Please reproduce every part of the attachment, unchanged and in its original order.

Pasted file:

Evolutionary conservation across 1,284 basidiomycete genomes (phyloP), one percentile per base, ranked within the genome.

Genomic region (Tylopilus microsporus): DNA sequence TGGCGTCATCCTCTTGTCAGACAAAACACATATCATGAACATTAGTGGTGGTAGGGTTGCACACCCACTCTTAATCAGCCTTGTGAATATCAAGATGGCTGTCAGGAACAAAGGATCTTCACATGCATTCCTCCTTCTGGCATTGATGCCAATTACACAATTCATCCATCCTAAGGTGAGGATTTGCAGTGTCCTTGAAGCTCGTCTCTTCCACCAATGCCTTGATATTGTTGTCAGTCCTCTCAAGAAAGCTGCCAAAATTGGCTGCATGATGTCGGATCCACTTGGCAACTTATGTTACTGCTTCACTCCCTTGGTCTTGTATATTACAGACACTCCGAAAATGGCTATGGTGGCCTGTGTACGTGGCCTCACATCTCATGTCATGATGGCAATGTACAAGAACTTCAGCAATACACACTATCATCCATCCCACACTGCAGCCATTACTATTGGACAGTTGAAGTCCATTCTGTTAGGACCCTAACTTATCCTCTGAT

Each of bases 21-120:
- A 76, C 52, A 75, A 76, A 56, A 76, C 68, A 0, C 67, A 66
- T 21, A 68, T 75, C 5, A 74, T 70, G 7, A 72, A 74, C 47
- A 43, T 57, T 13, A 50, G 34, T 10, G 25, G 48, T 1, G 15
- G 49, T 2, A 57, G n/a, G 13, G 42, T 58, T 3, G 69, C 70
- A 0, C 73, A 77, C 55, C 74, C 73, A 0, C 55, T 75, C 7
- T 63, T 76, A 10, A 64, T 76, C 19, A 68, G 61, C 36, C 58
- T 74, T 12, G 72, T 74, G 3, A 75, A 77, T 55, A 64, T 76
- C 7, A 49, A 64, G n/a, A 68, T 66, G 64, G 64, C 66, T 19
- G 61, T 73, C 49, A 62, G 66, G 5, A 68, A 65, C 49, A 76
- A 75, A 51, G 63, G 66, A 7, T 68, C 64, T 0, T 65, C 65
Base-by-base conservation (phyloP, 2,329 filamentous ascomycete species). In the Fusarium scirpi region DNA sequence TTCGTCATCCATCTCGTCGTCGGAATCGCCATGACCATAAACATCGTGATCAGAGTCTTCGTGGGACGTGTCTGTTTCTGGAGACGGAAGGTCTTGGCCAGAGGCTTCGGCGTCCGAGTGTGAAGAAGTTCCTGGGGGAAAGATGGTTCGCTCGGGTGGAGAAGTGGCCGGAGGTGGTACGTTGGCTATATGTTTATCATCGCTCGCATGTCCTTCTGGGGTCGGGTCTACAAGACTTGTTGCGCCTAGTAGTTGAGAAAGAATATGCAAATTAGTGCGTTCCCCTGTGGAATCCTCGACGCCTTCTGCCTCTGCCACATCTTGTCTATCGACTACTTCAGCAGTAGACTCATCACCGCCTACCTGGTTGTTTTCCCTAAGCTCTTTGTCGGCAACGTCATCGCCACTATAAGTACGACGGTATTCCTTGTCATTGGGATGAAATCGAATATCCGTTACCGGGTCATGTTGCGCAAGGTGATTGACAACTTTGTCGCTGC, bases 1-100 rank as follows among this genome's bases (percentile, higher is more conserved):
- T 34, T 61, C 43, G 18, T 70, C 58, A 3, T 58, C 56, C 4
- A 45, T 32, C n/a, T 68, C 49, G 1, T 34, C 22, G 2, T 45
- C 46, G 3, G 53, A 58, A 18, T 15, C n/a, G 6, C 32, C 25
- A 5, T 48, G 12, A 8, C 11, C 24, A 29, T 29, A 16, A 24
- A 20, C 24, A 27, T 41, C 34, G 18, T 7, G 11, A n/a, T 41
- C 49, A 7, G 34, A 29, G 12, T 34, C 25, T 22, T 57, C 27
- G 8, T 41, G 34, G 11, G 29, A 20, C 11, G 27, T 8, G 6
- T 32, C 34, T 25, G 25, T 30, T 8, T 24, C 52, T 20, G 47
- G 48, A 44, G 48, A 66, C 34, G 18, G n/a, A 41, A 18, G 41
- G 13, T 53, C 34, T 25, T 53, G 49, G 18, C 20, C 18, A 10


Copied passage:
Evolutionary conservation across 1,284 basidiomycete genomes (phyloP), one percentile per base, ranked within the genome.

Genomic region (Tylopilus microsporus): DNA sequence TGGCGTCATCCTCTTGTCAGACAAAACACATATCATGAACATTAGTGGTGGTAGGGTTGCACACCCACTCTTAATCAGCCTTGTGAATATCAAGATGGCTGTCAGGAACAAAGGATCTTCACATGCATTCCTCCTTCTGGCATTGATGCCAATTACACAATTCATCCATCCTAAGGTGAGGATTTGCAGTGTCCTTGAAGCTCGTCTCTTCCACCAATGCCTTGATATTGTTGTCAGTCCTCTCAAGAAAGCTGCCAAAATTGGCTGCATGATGTCGGATCCACTTGGCAACTTATGTTACTGCTTCACTCCCTTGGTCTTGTATATTACAGACACTCCGAAAATGGCTATGGTGGCCTGTGTACGTGGCCTCACATCTCATGTCATGATGGCAATGTACAAGAACTTCAGCAATACACACTATCATCCATCCCACACTGCAGCCATTACTATTGGACAGTTGAAGTCCATTCTGTTAGGACCCTAACTTATCCTCTGAT

Each of bases 21-120:
- A 76, C 52, A 75, A 76, A 56, A 76, C 68, A 0, C 67, A 66
- T 21, A 68, T 75, C 5, A 74, T 70, G 7, A 72, A 74, C 47
- A 43, T 57, T 13, A 50, G 34, T 10, G 25, G 48, T 1, G 15
- G 49, T 2, A 57, G n/a, G 13, G 42, T 58, T 3, G 69, C 70
- A 0, C 73, A 77, C 55, C 74, C 73, A 0, C 55, T 75, C 7
- T 63, T 76, A 10, A 64, T 76, C 19, A 68, G 61, C 36, C 58
- T 74, T 12, G 72, T 74, G 3, A 75, A 77, T 55, A 64, T 76
- C 7, A 49, A 64, G n/a, A 68, T 66, G 64, G 64, C 66, T 19
- G 61, T 73, C 49, A 62, G 66, G 5, A 68, A 65, C 49, A 76
- A 75, A 51, G 63, G 66, A 7, T 68, C 64, T 0, T 65, C 65
Base-by-base conservation (phyloP, 2,329 filamentous ascomycete species). In the Fusarium scirpi region DNA sequence TTCGTCATCCATCTCGTCGTCGGAATCGCCATGACCATAAACATCGTGATCAGAGTCTTCGTGGGACGTGTCTGTTTCTGGAGACGGAAGGTCTTGGCCAGAGGCTTCGGCGTCCGAGTGTGAAGAAGTTCCTGGGGGAAAGATGGTTCGCTCGGGTGGAGAAGTGGCCGGAGGTGGTACGTTGGCTATATGTTTATCATCGCTCGCATGTCCTTCTGGGGTCGGGTCTACAAGACTTGTTGCGCCTAGTAGTTGAGAAAGAATATGCAAATTAGTGCGTTCCCCTGTGGAATCCTCGACGCCTTCTGCCTCTGCCACATCTTGTCTATCGACTACTTCAGCAGTAGACTCATCACCGCCTACCTGGTTGTTTTCCCTAAGCTCTTTGTCGGCAACGTCATCGCCACTATAAGTACGACGGTATTCCTTGTCATTGGGATGAAATCGAATATCCGTTACCGGGTCATGTTGCGCAAGGTGATTGACAACTTTGTCGCTGC, bases 1-100 rank as follows among this genome's bases (percentile, higher is more conserved):
- T 34, T 61, C 43, G 18, T 70, C 58, A 3, T 58, C 56, C 4
- A 45, T 32, C n/a, T 68, C 49, G 1, T 34, C 22, G 2, T 45
- C 46, G 3, G 53, A 58, A 18, T 15, C n/a, G 6, C 32, C 25
- A 5, T 48, G 12, A 8, C 11, C 24, A 29, T 29, A 16, A 24
- A 20, C 24, A 27, T 41, C 34, G 18, T 7, G 11, A n/a, T 41
- C 49, A 7, G 34, A 29, G 12, T 34, C 25, T 22, T 57, C 27
- G 8, T 41, G 34, G 11, G 29, A 20, C 11, G 27, T 8, G 6
- T 32, C 34, T 25, G 25, T 30, T 8, T 24, C 52, T 20, G 47
- G 48, A 44, G 48, A 66, C 34, G 18, G n/a, A 41, A 18, G 41
- G 13, T 53, C 34, T 25, T 53, G 49, G 18, C 20, C 18, A 10